Thankful my child won’t go hungry at school
Growing up, my family periodically experienced food insecurity. The most affordable foods my older brother and I gravitated to were penny candies, chips and other junk food from the local corner stores. My mother, a Sierra Leone native, worked hard to build a life in America, the land of opportunity, for myself and my three brothers. But the obstacles we faced to access nutrition in this country challenged us. With my own children, I hoped access to affordable healthy food would be better.
I secured a decent job while in my twenties that became a great career after I had my first two children. Because I worked part-time and attended school part-time, I applied for and received WIC (Woman, Infants, Children program), which was a great help in nourishing them. I made sure that they had at least two good meals daily and snacks.
In Massachusetts, food insecurity peaked in May 2020 at 23.6% for households with children, but for Black households, that number was 37.3%, according to the U.S. Census’ Household Pulse Survey. I was furloughed along with a number of my coworkers and those numbers felt magnified for us. It was a relief when federal waivers allowed for schools to offer free grab-and-go meals. After receiving an email, we hesitantly decided to check out a nearby meal site.
I remember walking my soon-to-be kindergartner to his school to pick up a free lunch and breakfast for the next day. On our way, we saw several other families who knew to bring bags to take more food home. Some students grabbed their bags and left while others ate on the spot or took their food to the nearby park. We weren’t prepared, but we learned quickly. In this moment, I realized there was no need to feel embarrassed about receiving a free meal. We weren’t alone.
When schools returned to in-person learning, the extension of state funding in Massachusetts enabled my son to continue receiving free school breakfast and lunch. All parents benefited — those who had to be up and out on time for school and work and didn’t have time for meal prep, those who ran late and couldn’t get to their meals, and the food insecure. I noticed the difference in my son. He started to build positive eating habits, eating more foods than just the peanut butter and jelly sandwiches he used to crave and branded snacks he saw on TV. When he was fed, he was ready to learn.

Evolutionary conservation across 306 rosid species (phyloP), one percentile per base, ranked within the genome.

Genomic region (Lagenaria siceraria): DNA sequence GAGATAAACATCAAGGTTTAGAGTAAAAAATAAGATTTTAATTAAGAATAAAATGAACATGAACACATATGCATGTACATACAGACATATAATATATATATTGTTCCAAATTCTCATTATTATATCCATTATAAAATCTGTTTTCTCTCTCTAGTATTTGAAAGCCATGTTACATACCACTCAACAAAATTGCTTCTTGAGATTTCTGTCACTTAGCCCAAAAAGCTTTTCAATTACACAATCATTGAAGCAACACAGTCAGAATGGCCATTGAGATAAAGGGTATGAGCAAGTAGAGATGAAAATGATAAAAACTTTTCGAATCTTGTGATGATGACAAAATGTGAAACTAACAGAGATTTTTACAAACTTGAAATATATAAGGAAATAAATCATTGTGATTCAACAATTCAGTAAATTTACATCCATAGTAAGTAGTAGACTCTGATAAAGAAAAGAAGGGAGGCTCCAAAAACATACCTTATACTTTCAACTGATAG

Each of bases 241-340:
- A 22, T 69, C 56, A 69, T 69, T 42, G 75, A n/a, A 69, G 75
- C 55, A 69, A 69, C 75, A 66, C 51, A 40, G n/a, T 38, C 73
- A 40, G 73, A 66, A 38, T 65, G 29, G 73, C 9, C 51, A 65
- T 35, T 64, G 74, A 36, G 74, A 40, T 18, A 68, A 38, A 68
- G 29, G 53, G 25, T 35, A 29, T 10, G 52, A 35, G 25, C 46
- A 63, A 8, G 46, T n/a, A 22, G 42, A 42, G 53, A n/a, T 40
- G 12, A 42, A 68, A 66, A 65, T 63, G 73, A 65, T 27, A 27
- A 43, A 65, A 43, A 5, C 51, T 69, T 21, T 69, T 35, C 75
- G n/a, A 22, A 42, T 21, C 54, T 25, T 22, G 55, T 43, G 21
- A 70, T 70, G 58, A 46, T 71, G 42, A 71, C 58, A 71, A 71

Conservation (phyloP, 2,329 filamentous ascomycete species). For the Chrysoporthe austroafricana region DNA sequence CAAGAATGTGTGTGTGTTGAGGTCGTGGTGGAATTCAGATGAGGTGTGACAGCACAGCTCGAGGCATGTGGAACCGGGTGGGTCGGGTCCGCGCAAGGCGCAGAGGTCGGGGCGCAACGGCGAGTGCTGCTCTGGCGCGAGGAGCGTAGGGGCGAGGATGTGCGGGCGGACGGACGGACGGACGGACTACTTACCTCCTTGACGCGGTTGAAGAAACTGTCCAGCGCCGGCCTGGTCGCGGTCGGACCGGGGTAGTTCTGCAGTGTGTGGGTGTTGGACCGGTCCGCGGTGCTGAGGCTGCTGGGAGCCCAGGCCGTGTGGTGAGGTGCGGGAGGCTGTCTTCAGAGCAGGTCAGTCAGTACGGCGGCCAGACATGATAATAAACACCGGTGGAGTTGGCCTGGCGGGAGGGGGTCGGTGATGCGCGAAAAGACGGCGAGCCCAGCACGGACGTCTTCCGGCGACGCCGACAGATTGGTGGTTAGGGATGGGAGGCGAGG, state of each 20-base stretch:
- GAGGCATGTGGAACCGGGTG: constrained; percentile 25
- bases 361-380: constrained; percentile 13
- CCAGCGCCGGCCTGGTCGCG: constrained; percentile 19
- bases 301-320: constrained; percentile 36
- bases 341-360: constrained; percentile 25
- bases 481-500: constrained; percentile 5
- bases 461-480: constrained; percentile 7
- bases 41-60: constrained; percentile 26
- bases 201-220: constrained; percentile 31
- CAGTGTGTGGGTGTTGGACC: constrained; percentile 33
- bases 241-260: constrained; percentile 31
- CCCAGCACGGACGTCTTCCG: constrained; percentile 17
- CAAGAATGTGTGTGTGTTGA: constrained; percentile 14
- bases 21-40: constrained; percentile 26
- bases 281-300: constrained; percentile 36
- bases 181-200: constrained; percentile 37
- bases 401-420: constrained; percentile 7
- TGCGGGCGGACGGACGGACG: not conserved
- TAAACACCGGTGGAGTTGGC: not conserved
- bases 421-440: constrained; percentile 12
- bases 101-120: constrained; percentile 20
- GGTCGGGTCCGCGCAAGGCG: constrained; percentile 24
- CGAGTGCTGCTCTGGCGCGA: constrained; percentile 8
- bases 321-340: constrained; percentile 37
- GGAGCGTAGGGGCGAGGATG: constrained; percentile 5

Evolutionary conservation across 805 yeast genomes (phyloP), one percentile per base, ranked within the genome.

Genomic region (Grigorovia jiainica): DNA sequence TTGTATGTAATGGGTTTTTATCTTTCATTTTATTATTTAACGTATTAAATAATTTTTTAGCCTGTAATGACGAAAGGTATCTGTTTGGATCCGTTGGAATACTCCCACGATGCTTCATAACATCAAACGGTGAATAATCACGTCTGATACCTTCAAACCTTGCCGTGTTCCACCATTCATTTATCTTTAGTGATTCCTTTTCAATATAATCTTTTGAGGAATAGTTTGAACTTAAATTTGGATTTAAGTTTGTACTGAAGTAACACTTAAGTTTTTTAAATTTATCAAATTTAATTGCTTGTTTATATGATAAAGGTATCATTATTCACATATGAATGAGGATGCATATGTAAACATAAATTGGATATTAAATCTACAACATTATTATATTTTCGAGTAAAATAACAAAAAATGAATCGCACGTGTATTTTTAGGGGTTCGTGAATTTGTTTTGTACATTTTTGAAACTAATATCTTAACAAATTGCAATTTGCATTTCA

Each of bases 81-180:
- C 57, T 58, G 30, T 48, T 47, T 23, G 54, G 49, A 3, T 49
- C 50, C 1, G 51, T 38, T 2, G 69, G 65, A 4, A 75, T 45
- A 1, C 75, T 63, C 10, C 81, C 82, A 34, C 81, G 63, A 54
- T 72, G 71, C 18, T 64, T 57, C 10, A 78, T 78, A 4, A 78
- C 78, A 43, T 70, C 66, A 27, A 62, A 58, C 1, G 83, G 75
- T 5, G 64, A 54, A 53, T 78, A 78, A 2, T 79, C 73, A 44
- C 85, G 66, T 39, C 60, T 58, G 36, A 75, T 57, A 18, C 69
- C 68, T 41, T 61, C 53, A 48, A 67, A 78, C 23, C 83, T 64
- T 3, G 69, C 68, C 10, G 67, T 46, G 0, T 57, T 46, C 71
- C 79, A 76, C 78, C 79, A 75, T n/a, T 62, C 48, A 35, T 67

Research has shown time and again that universal school meals participation positively impacts children’s mental health (including reductions in hyperactivity, anxiety and depression) and their psychosocial well-being, reducing aggression and decreasing discipline problems.
This year, Massachusetts became the eighth U.S. state to pass permanent School Meals for All. Now, I know that my son won’t ever have to question whether or not he can get breakfast or lunch during the school day, and I don’t ever have to worry about him being able to eat when he leaves home each day.
This is the time for our children to enjoy being kids, not worrying about if their families can afford food or if they will be singled out for needing a free school lunch. Lunch time is better when kids all eat together, and while it may sound backwards, I encourage families to send their children to school hungry for lunch. In Massachusetts, we know they will be fed.
Musu-kulla Massaquoi is a parent advocate for Project Bread, the leading statewide anti-hunger organization in Massachusetts.